[EDITORIAL NOTE: I am out of town for several days this week. In my absence, are stories from five elders and/or bloggers who have contributed to what I am calling The Oldest Old Project. They had to be at least 80 to participate and I asked how their lives had changed in the 20 or more years since they were 60. Today, Ramona Moorman who runs a newspaper in Marcellus, Michigan, but I’ll let her tell you about that.]
Yes, I am one of the old, old, having just celebrated my 80th birthday last month. It has amused me to learn people between the age of 50 and 60 consider themselves elders.
There have been big changes in my life between 65 and 80. The biggest challenge I faced during the years was becoming a widow at the age of 71, and consequently inheriting my husband’s lifelong career.
He had been the editor/publisher of one of two small-town, weekly newspapers we have owned since 1950. When his health began to fail a couple months before he died in 1999, I began helping him publish the newspaper. I had not previously been very involved in the business.
For most of my married life I was a stay-at-home Mom with four children. At 50 years of age, a friend of mine and I started a wallpaper decorating business. Both of us had been very active and busy in our community as volunteers, but decided it was time for a change. After retiring from the business, it was back to volunteering, until I took on the role of editor/publisher.
My husband’s funeral was on a Sunday and the next day, putting one foot in front of the other, with the help of my children and friends, we got the paper out and I have been doing so since then. Yes, it has been a challenge, but a rewarding one. One, which to me, has become more of an enjoyable hobby, rather than a duty.
Fortunately, I received a computer as a gift for my 70th birthday. Had I not learned to use it, it would have been very difficult for me to take over publishing the paper. Watching me use the computer and seeing that the results would be suitable for composing the newspaper, my husband purchased a computer for one of his employees to replace a clunky, smelly, hard-to-use Compugraphic machine. Soon after I became the publisher we were completely computerized.
I chuckled when I read Steve’s comment to your September 22 column. I don’t think anyone reading our weekly newspaper considers it “fluff.” I have been involved in peace and justice, nuclear freeze and women's movements since the late 70’s. Naturally, our newspaper now reflects my interests and we took an early stand in opposition to the Iraq War and to the Bush regime.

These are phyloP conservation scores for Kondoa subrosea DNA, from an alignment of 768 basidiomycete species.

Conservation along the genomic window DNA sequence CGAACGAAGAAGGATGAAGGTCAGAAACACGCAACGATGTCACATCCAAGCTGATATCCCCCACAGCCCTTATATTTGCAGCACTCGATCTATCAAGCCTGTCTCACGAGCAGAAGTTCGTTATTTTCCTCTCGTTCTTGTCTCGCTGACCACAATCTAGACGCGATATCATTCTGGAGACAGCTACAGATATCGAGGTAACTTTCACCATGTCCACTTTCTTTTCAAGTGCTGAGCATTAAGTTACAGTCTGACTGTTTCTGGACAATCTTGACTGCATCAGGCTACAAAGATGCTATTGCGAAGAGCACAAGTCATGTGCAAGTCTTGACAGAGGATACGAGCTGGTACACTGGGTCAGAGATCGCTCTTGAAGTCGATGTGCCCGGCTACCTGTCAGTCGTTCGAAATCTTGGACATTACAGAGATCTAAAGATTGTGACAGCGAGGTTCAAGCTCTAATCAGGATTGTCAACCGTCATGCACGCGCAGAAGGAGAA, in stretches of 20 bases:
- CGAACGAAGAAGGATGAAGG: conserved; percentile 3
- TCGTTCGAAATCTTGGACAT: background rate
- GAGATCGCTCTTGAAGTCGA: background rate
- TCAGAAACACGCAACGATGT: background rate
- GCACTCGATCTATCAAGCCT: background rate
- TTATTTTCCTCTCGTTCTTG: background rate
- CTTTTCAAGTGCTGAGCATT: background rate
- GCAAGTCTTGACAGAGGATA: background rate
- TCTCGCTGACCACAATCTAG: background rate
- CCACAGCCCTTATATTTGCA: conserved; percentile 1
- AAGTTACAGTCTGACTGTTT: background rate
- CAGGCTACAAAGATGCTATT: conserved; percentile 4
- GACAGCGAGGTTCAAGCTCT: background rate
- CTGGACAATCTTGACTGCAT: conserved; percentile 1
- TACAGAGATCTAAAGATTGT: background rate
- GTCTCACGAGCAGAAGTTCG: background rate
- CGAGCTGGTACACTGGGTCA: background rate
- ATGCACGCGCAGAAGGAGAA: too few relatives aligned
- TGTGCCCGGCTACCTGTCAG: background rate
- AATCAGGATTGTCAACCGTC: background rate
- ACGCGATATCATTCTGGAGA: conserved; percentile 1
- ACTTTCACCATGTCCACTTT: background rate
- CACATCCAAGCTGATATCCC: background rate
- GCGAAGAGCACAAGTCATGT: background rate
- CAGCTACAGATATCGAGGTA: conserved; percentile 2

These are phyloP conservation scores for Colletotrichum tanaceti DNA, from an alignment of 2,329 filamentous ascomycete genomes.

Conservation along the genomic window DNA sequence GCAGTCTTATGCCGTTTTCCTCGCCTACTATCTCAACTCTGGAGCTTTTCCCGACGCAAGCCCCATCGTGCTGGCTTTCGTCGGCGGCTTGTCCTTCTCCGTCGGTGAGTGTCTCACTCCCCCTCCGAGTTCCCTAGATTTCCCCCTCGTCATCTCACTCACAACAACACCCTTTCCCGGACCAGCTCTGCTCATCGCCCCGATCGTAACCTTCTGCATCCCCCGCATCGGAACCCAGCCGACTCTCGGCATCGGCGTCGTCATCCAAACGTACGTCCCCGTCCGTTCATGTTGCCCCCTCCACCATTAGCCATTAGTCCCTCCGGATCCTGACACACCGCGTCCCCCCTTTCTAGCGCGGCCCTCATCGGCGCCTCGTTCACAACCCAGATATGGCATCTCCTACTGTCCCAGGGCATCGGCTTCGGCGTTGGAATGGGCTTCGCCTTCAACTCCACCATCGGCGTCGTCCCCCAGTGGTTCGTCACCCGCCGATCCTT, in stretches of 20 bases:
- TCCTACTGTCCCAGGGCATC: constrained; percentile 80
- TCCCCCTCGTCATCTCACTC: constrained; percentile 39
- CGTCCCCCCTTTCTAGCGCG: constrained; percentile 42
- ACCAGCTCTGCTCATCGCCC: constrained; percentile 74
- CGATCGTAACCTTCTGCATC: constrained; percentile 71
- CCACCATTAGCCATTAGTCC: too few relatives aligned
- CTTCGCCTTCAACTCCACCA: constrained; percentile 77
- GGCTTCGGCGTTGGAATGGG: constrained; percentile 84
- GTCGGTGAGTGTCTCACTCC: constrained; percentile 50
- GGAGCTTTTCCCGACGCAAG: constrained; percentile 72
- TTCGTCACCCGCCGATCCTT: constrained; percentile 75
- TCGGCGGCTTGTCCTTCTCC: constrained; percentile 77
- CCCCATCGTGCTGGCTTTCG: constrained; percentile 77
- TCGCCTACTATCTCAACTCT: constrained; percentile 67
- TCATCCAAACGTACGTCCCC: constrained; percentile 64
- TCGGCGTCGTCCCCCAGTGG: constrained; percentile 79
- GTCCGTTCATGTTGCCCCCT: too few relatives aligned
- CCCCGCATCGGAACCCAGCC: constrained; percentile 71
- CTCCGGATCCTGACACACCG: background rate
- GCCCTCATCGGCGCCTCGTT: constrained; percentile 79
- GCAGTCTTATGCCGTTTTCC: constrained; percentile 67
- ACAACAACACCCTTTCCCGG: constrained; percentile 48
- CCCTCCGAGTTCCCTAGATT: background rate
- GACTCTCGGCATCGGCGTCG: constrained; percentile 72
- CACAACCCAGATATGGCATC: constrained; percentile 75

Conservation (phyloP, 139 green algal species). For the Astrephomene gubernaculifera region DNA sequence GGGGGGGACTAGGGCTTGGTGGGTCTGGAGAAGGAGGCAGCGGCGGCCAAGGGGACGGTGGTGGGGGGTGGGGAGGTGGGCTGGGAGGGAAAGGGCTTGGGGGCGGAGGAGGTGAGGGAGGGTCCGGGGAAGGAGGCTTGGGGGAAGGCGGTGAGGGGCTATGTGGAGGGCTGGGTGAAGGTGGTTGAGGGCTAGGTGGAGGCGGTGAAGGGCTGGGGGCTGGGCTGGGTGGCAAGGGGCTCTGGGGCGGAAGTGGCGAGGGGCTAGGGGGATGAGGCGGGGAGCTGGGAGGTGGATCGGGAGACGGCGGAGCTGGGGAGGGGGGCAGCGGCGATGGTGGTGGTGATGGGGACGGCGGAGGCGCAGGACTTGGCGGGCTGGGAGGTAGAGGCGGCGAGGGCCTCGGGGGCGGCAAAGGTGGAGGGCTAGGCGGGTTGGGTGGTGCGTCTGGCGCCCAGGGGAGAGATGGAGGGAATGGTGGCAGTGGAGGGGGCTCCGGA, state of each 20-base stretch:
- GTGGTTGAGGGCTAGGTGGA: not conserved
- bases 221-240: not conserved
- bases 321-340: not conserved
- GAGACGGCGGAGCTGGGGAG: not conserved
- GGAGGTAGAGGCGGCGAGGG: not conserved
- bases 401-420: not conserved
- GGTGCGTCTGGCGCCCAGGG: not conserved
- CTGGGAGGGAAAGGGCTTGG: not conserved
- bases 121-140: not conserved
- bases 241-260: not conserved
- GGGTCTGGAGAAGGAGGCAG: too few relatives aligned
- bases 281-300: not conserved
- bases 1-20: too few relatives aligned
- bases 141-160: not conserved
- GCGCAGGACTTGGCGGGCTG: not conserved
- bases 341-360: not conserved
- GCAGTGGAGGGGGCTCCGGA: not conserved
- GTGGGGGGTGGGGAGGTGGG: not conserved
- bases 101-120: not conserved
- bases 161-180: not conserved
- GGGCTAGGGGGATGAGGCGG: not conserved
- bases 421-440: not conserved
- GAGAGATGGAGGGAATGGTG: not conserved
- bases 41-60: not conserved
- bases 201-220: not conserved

My small village is in the midst of a heavily Republican area and needless to say, many critical and harsh letters to the editor were received, nevertheless people kept on subscribing. And, has the nation, the majority of people in our area now oppose the war.
What is important to me at my age really hasn’t changed a great deal from when I was younger. Family, friends, work, community, life-long learning and trying to “make a difference” has always been important.
Of course, physical activities have changed. I used to enjoy tennis, bowling and cross-country skiing, but now enjoy other less physical demanding activities. I have also learned to turn over to others some of the heavier household activities that I used to enjoy.
Years ago, I used to take part in peace marches and protests, not only in our area but also in Washington, D.C. and Chicago. Now, I stand for peace in our village on one Saturday a month.
Thankfully, I can say that my life at 80 years of age is good, I am contented. I am also grateful for the change in my personal life that computers and the internet have brought.
The internet has enlarged my world. Although I spend a lot of time reading books, newspapers and periodicals, I find I rely more and more on the internet to keep me informed.
Although I don’t have a blog, I enjoy reading blogs; yours is a first-read every morning. There are many authors of blogs that I think would be great friends. Also, I find shopping on the internet for needs and gifts is much easier than having to go to stores. The only drawback to it is that I find book shopping on Amazon 1-click is sometimes too easy.
I am deeply troubled about the disastrous condition of our country and sincerely hope the November election will bring changes we desperately need. I am ashamed of the depressing legacy we are leaving our children and grandchildren.
[At The Elder Storytelling Place today, Florence Hart Millo gives us more than one good reason her mother's entrepreneurship was important in My Mother's Business.]